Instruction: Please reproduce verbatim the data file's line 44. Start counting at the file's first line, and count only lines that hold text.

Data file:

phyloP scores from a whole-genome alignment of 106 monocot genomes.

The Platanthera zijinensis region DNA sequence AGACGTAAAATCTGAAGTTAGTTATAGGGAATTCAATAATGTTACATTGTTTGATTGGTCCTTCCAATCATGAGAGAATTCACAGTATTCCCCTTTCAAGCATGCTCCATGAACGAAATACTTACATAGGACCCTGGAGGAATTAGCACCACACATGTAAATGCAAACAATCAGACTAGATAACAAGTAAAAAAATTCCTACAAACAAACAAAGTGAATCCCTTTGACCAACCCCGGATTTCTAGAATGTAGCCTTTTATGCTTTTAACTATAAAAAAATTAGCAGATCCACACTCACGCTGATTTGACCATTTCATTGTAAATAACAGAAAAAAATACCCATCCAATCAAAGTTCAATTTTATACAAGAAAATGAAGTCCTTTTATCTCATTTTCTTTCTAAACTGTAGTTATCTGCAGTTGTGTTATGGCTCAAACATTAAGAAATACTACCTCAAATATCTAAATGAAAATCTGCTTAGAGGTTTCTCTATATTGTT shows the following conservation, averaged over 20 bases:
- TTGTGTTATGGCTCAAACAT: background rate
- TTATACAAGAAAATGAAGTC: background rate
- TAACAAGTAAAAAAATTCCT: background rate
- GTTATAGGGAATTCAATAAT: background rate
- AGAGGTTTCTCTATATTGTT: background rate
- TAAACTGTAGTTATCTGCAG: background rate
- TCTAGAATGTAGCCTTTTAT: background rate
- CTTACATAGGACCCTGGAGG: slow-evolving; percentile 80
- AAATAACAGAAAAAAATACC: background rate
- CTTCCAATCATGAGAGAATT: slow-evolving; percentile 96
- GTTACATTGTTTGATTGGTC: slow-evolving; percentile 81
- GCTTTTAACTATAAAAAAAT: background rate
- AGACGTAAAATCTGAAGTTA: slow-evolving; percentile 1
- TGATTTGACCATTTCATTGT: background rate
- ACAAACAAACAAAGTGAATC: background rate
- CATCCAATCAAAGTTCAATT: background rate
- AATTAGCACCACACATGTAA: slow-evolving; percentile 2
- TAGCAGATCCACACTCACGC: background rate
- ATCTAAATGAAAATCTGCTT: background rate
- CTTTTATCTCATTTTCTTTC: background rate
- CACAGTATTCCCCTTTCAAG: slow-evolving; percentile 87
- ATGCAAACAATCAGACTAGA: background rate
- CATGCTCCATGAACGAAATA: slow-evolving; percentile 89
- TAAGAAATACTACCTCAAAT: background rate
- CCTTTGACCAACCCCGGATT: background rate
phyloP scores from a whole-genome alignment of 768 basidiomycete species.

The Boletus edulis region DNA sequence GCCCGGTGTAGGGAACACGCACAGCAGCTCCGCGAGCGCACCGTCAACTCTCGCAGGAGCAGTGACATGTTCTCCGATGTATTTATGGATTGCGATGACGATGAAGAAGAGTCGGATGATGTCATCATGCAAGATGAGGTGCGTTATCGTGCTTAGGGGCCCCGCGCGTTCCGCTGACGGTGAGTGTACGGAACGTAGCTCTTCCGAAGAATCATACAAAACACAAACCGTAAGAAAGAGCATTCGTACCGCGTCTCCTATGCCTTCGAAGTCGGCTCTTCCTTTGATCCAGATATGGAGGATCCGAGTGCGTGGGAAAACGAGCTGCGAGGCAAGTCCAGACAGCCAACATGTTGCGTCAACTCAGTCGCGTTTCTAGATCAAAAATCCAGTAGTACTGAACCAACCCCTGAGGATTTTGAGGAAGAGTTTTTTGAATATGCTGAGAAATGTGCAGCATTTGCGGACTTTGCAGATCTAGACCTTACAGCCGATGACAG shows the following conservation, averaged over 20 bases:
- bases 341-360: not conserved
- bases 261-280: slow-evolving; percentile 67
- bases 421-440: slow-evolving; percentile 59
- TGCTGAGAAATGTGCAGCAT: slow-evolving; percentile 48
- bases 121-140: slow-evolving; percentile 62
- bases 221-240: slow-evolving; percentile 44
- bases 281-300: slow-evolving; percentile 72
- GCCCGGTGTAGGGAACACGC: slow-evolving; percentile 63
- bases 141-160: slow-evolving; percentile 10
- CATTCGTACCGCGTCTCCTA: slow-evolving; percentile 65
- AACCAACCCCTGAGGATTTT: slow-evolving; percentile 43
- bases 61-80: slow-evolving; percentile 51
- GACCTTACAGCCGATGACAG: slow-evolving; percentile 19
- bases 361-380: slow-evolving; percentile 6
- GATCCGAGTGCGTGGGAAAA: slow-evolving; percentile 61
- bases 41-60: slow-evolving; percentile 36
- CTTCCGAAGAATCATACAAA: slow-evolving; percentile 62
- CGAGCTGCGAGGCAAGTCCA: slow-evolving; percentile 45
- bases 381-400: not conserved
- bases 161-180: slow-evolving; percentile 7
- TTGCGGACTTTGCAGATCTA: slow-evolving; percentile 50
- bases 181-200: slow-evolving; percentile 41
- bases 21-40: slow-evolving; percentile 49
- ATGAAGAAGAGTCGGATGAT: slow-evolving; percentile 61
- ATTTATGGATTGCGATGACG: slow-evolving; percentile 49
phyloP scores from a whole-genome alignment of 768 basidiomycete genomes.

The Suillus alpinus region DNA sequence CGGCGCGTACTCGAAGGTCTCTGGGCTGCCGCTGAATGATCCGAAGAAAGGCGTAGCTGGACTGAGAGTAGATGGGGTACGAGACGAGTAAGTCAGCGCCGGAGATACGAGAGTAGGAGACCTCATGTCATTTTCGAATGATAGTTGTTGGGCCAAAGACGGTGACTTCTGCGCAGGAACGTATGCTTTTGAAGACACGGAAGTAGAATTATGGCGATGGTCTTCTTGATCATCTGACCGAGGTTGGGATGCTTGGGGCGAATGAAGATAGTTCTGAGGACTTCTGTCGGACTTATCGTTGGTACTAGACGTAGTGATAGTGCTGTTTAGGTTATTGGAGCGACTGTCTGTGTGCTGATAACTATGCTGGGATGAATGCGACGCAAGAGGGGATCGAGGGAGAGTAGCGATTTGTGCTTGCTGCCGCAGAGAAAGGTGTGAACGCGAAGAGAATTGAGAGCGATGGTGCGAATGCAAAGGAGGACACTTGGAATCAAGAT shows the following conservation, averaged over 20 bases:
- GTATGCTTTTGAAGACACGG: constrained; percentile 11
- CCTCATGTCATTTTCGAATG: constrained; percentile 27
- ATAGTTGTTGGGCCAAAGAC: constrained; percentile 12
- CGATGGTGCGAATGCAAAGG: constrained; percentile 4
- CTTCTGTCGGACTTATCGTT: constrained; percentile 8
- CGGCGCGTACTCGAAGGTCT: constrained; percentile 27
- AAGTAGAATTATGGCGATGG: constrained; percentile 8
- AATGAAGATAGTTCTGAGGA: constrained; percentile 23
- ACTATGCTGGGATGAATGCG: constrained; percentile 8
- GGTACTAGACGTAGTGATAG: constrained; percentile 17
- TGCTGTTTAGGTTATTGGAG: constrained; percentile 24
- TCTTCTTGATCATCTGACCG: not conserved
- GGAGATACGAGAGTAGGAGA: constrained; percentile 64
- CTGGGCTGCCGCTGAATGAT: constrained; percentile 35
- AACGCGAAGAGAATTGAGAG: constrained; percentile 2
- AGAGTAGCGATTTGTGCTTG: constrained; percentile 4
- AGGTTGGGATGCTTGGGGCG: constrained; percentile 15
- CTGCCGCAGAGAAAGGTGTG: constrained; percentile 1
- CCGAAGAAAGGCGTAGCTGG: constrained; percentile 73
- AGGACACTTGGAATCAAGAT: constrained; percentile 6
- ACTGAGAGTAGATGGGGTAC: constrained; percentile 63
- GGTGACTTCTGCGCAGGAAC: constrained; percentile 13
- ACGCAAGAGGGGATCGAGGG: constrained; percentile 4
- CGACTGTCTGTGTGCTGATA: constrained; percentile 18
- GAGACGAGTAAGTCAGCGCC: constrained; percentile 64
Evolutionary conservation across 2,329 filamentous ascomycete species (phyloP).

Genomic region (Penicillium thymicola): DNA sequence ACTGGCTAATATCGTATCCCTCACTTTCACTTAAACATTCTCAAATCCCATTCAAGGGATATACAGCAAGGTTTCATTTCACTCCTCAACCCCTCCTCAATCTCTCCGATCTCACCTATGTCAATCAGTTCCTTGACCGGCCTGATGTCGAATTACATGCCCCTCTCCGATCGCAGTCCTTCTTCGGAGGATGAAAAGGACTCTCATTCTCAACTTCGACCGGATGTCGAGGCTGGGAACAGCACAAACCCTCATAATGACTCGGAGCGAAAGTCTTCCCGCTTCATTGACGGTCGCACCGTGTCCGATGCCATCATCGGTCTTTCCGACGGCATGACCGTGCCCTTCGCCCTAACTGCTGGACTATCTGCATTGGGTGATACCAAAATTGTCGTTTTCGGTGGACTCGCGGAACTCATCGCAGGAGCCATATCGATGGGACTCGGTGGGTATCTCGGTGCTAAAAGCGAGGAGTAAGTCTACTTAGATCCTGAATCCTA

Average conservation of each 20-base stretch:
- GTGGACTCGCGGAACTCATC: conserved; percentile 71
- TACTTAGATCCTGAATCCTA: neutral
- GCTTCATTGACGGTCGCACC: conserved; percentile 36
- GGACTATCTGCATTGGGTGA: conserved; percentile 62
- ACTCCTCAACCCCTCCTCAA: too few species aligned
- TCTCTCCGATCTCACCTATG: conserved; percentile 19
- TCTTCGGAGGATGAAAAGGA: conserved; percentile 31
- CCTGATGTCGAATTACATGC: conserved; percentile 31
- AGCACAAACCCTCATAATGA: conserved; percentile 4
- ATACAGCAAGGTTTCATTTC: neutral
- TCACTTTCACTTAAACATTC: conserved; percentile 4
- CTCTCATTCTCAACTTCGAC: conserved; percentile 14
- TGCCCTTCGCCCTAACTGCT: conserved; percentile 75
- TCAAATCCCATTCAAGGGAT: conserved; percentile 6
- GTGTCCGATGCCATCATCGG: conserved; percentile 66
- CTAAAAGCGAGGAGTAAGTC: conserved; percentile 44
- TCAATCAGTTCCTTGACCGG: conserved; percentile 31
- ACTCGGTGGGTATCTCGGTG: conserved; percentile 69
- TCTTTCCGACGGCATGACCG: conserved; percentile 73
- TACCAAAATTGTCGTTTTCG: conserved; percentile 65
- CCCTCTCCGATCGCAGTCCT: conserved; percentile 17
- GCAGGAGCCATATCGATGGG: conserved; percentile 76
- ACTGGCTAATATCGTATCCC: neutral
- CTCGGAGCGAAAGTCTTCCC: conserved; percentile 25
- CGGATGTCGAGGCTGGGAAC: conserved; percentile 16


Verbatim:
- GATCCGAGTGCGTGGGAAAA: slow-evolving; percentile 61